Working at GitHub

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I’m coming on five years at GitHub (in December) and I thought I’d write a bit about what I’ve been up to lately and the fact that several of my teams are hiring. Five years passes by so quickly, right? I still get emails for feature requests on ASP.NET MVC. I always reply that the team would be happy to implement all of the suggestions and to just check the repository in a week’s time. I’m sure the team loves me for that.

If you don’t give a rat’s ass about what I’m up to, but are interested in our open positions, feel free to skip to the job postings at the bottom. By the way, even if you do give a rat’s ass, please keep it to yourself. What I’ve been up to does not include collecting rodent derrières.

I still don’t know why that’s a phrase we use, but I’m sure Mark Twain is involved…that rapscallion. But as usual, I digress.

What inspires me

When I think about the work we do at GitHub, the Story of Anna comes to mind. Building software is a great creator of opportunities for those from all walks of life. I get a kick out of writing software for people like Anna, or my friend Noah, or NASA and many others who are using it to build great things.

In a recent Octotale video, Desert Horse-Grant, the Director of Strategic Planning and Operations at Fred Hutch Cancer Research Center noted that “cancer will be solved on a computer.” At GitHub, we’re not solving cancer, but I like to think we build the tools for those who will. And that’s what gets me inspired every day.

My new position

Several months ago, I took a new position as an Engineering Director at GitHub. It’s not clear to a lot of people that GitHub has managers much less directors now. When I started, we had around fifty employees and a flat corporate structure. Two years ago, we introduced management.

Several months ago, we introduced directors, a position that’s also new to me. What this means is that I now manage managers. I guess this is what happens to people who like to blog about blogging, they end up managing managers. I enjoy the meta.

At GitHub, engineering managers are very hands on technically. They are technical leaders who help coach teams to greater success. Kind of like Pete Rose who was a player-manager when he broke the all-time hit record set by the irascible Ty Cobb.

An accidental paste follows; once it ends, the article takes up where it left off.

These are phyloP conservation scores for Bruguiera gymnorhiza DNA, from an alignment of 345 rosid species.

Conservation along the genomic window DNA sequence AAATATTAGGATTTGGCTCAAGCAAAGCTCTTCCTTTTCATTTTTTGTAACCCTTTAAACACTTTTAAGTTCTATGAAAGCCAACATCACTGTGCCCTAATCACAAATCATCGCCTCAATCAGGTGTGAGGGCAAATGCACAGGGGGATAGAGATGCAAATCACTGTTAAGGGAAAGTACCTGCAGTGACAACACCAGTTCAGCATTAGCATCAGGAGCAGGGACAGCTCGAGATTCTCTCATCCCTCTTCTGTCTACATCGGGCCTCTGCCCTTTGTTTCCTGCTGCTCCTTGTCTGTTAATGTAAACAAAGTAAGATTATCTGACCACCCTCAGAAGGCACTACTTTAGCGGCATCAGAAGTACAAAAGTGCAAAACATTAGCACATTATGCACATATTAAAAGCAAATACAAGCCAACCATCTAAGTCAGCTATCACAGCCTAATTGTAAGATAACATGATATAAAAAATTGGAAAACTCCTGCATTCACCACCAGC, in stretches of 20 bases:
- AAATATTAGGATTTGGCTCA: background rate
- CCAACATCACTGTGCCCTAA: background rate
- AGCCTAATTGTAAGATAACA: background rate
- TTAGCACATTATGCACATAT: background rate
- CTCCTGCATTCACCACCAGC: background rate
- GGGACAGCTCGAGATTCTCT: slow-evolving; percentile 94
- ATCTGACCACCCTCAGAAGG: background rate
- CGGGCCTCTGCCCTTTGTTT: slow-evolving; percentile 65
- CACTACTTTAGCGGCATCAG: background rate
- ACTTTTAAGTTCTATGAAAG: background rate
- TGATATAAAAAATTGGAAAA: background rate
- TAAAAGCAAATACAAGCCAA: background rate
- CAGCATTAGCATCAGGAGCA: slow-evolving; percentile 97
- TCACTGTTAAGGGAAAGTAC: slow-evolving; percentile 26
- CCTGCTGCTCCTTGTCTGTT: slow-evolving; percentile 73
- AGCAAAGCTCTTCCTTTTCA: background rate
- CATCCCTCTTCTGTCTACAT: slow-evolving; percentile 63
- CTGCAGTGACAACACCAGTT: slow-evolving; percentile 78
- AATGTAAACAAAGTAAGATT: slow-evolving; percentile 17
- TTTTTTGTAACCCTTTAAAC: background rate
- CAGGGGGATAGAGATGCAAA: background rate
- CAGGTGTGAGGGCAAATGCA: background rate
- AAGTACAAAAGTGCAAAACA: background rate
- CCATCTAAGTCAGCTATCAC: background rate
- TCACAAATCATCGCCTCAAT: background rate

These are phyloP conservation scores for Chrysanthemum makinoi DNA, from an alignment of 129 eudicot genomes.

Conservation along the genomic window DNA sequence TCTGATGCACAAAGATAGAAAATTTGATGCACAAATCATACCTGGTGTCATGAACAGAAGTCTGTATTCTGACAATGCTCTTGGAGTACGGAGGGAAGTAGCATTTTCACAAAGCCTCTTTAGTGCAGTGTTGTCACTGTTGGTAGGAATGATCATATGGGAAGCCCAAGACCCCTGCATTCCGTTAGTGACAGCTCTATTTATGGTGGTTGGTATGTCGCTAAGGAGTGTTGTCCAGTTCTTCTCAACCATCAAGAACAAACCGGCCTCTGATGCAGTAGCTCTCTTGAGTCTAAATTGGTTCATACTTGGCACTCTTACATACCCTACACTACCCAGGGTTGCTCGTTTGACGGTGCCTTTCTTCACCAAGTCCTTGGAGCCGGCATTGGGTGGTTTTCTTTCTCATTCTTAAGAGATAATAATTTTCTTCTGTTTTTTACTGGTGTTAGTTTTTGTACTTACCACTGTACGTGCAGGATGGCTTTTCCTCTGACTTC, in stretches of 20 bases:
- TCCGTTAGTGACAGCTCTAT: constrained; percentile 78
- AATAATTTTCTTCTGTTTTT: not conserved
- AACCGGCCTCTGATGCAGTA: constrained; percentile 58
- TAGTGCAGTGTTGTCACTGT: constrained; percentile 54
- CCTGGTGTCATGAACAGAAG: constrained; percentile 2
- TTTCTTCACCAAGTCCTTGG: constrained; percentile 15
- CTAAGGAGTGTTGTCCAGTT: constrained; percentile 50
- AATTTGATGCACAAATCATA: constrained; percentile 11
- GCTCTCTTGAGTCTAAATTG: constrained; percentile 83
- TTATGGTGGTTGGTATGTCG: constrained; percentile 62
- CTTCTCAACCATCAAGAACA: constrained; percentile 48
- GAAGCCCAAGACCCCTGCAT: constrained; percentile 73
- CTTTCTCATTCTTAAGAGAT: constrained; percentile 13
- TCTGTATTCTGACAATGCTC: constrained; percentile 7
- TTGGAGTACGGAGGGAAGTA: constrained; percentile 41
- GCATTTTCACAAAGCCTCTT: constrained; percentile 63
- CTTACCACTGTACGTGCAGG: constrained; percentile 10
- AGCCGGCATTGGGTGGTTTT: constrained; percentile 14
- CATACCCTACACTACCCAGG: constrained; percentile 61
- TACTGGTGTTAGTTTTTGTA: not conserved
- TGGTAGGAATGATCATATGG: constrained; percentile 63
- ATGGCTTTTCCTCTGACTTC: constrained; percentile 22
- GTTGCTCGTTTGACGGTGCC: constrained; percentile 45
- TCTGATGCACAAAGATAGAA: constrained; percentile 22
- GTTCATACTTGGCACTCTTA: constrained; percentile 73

Directors, on the other hand tend to focus more on people and management issues. We’re much less hands on technically, though I try to keep my hands dirty with code here and there. Instead, we try and focus on what will equip the managers and their teams to be more successful. How can I help my managers be better? What systems can I put in place so the people they manage work well together and grow in their careers and as teams. Sometimes I make mistakes, but I try hard to learn from them and then incorporate that learning into the systems and culture at work so they’re less likely to happen again.

When I do spend time on technical work, it is focused on strategic and big picture issues. Every engineer should be thinking this way, but I have the “benefit” of not having a primary responsibility to write production code which means I can dedicate more time to this sort of work. And note that we’re constantly iterating on how we work so this is how I see things today, but it’s always open to improvement tomorrow.

The four teams that I work with are Atom, Electron, Desktop, and Editor Tools (the team responsible for the GitHub extension for Visual Studio). I am incredibly lucky to get to work with such a talented group of people. I’ve been really stretched in a technical sense as these teams use a wide variety of technology.

Open positions on my teams

So that leads me to the topic at hand. Several of these teams are hiring. Here are the job postings.

If building tools for this and the next generation of developers inspires you, take a look. We’re looking for software engineers who thrive as part of a team in a supportive environment. The New York Times recently published an article about what Google learned in its quest to build a perfect team. The lessons they learned about what people think makes a great team and what actually works are very interesting. We want to be a place that embodies that sort of team.

As our Jobs page mentions, we’re focused on building a diverse and inclusive workplace. We have a nice benefits package that includes a generous parental leave policy. We have flexible work schedules and a generous vacation policy.

I believe the reason we provide all this is because we’re focused on building a sustainable environment for people to do great work. We don’t want to bring a person in just to wring out as much code as possible from them because people bring so much more than just the code they can write to the table.

If that all sounds appealing to you, click on the big blue “Apply for a Job” button in those job postings.

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